Last mission to repair the Hubble telescope Hubble space telescope discoveries have enriched our understanding of the cosmos. In this special report, you will see facts about the Hubble space telescope, discoveries it has made and what the last mission's goals are.
For their own good
Fifty years ago, they were screwed-up kids sent to the Florida School for Boys to be straightened out. But now they are screwed-up men, scarred by the whippings they endured. Read the story and see a video and portrait gallery.
Fill out this form to email this article to a friend
Ex-coach pleads guilty in sex case
By COLLEEN JENKINS, Times Staff Writer
Published October 9, 2007
Jaymee Wallace coached girls basketball at Wharton.
TAMPA - Former Wharton High School teacher and coach Jaymee Wallace pleaded guilty Monday to having a sexual relationship with a student who played on her girls basketball team.
But Wallace rejected prosecutors' plea offer of three years in prison, hoping that Circuit Judge J. Rogers Padgett will heed the words he heard in court from the teenage victim:
"I don't want her to go to jail."
That decision won't be made until the Dec. 5 sentencing hearing.
Prosecutor Kimberly Hindman said the 19-month relationship began with a note Wallace attached to the almost 15-year-old student's math test in December 2002.
I think you're attractive, it said. Do you feel the same?
Notes progressed to trysts in Wallace's car, in her Tampa Palms apartment and near a running trail at the University of South Florida.
The encounters continued after Wallace, now 30, married teacher and coach Craig Wallace in June 2003. They have a 7-month-old boy.
No one witnessed sexual acts, but rumors flew. The teen's mother went to police after finding some notes to her daughter.
Wallace confessed to a close friend about the relationship, Hindman said, but asked the teen to lie when confronted by school officials.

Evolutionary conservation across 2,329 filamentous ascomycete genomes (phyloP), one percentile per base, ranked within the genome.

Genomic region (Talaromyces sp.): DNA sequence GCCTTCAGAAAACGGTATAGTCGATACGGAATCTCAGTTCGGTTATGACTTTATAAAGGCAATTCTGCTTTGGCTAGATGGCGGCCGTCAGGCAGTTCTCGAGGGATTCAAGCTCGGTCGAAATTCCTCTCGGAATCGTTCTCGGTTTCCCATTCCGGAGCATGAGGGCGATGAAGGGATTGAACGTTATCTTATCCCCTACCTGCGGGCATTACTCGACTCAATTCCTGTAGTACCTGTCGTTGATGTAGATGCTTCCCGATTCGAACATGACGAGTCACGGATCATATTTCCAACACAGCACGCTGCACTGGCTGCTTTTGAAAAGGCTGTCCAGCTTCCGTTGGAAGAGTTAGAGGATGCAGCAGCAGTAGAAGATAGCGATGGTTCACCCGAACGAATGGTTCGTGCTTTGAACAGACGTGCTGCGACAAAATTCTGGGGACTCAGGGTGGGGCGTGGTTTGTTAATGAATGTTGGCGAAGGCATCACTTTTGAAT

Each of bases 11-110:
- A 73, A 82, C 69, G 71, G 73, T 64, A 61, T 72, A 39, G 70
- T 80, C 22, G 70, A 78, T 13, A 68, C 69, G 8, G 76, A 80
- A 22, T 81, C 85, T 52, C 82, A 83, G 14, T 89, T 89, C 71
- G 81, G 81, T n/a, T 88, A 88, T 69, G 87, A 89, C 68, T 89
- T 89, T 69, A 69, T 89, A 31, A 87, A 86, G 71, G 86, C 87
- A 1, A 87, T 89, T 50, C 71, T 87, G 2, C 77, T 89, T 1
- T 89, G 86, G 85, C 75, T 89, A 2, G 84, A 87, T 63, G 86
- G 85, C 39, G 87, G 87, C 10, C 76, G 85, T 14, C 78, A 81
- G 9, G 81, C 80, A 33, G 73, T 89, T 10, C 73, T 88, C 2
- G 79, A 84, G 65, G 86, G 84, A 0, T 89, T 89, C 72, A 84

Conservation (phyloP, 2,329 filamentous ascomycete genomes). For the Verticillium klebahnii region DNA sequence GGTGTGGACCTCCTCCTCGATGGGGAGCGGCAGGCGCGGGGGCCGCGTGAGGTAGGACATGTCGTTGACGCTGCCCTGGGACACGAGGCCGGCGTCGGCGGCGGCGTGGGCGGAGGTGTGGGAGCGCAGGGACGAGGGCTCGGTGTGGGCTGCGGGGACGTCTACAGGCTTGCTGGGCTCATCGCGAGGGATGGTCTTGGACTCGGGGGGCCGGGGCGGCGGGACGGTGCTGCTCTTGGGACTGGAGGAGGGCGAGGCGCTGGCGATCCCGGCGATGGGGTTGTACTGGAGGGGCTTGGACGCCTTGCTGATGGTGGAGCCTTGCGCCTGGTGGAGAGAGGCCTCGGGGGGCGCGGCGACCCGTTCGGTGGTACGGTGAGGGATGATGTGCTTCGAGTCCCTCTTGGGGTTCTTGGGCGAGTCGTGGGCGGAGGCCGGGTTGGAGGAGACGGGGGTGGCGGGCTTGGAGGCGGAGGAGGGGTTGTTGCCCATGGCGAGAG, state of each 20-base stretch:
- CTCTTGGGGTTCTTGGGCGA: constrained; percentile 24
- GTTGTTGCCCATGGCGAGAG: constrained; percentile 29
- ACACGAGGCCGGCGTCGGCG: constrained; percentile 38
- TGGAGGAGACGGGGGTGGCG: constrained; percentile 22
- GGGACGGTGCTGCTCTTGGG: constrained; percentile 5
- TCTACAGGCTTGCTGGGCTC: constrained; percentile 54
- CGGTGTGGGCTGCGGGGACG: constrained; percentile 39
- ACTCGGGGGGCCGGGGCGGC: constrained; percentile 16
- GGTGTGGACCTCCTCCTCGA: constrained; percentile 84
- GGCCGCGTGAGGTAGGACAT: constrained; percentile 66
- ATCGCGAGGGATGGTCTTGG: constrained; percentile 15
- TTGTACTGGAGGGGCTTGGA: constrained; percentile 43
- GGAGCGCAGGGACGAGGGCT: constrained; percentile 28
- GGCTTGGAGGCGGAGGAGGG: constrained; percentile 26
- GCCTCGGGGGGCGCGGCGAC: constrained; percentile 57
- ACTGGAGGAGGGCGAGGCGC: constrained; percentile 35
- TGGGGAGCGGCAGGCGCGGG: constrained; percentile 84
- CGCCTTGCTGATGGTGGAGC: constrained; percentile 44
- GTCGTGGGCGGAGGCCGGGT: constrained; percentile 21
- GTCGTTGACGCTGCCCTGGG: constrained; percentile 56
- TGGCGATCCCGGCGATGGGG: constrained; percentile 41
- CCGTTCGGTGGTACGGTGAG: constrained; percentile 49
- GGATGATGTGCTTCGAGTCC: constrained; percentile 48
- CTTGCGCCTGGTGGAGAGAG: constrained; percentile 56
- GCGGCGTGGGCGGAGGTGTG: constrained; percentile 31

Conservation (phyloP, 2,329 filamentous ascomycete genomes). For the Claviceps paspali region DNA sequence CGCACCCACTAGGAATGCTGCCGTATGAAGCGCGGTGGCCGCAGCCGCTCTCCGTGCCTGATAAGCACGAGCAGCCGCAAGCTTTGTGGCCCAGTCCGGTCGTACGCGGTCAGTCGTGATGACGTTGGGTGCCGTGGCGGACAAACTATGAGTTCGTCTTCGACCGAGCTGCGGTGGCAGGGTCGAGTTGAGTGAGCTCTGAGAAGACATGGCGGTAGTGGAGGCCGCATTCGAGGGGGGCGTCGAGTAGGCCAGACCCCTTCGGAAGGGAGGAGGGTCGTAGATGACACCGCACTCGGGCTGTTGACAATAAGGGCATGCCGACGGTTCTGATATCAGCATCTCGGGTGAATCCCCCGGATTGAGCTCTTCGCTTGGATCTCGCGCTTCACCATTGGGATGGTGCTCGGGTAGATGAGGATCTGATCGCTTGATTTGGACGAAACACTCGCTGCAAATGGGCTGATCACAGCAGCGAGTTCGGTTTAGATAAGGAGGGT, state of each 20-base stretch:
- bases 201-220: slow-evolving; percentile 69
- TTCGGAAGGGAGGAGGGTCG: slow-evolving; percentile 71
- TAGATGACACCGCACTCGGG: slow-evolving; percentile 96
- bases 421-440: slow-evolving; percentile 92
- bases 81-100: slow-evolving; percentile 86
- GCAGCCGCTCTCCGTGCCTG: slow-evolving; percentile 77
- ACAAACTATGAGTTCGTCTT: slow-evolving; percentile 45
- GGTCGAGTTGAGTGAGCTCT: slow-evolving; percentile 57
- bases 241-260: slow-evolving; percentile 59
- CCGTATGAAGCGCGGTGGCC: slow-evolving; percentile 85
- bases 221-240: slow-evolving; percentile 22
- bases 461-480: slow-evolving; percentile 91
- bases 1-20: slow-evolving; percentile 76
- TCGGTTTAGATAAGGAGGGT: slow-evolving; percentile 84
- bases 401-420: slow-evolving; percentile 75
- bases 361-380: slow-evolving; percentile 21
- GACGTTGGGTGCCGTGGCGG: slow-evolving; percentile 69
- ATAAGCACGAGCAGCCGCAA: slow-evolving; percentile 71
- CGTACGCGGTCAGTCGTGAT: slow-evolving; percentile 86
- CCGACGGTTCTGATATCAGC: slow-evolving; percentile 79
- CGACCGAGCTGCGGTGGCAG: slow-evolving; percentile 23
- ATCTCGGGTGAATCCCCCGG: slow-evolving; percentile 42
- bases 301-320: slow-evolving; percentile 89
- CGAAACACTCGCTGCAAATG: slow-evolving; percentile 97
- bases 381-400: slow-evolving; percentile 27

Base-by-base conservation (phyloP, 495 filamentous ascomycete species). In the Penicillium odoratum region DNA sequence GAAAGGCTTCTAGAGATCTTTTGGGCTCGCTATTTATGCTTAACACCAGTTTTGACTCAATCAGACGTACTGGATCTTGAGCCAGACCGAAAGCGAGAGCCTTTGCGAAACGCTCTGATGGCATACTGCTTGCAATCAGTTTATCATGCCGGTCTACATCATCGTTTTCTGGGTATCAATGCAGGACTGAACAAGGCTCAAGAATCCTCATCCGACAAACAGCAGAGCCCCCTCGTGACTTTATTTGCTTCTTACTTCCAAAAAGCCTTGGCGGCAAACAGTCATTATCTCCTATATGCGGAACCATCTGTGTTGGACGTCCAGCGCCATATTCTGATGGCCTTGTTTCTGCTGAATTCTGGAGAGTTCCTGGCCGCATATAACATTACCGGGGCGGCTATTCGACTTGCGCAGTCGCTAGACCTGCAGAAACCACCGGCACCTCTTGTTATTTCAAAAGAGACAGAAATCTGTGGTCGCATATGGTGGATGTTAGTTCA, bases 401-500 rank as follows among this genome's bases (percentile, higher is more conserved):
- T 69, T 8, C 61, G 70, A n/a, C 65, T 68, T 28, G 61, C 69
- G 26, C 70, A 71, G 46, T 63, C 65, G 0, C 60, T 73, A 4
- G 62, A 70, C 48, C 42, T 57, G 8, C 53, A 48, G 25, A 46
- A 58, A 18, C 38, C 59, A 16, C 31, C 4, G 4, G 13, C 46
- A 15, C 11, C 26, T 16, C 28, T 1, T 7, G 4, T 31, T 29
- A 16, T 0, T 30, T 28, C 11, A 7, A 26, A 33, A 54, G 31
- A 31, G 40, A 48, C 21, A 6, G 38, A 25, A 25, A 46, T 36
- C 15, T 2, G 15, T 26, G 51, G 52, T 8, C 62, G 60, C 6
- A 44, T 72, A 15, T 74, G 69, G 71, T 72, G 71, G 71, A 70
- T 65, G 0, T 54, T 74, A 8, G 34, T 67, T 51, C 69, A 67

Wallace was arrested in October 2005.
The prosecutor noted that the teen had voluntarily participated in the relationship. Hindman said the State Attorney's Office had to balance the victim's wishes for no jail time with its obligation to the public.
The teen spoke highly of Wallace,recalling how Wallace had helped her pull her algebra grade from an F to a B, how she taught her to use her left hand in basketball.
Now 19, she is in the military and won't be able to attend the sentencing.
Wallace could get30 years in prison on the two charges, lewd and lascivious battery, and unlawful sexual activity with a minor. Hindman said scoring guidelines call for nine years.
Outside the courtroom, reality set in.
The teen sobbed into a supporter's embrace.
Down the hall, Craig Wallace approached the teen's family.
"We are truly sorry," he told them. "It's just a horrible situation. We don't harbor negative feelings."
The teen's mother glared. What kind of negative feelings would you harbor, she asked.
Craig Wallace suggested that some witnesses had been untruthful.
The mother cut him off, saying, "That's the end of the conversation."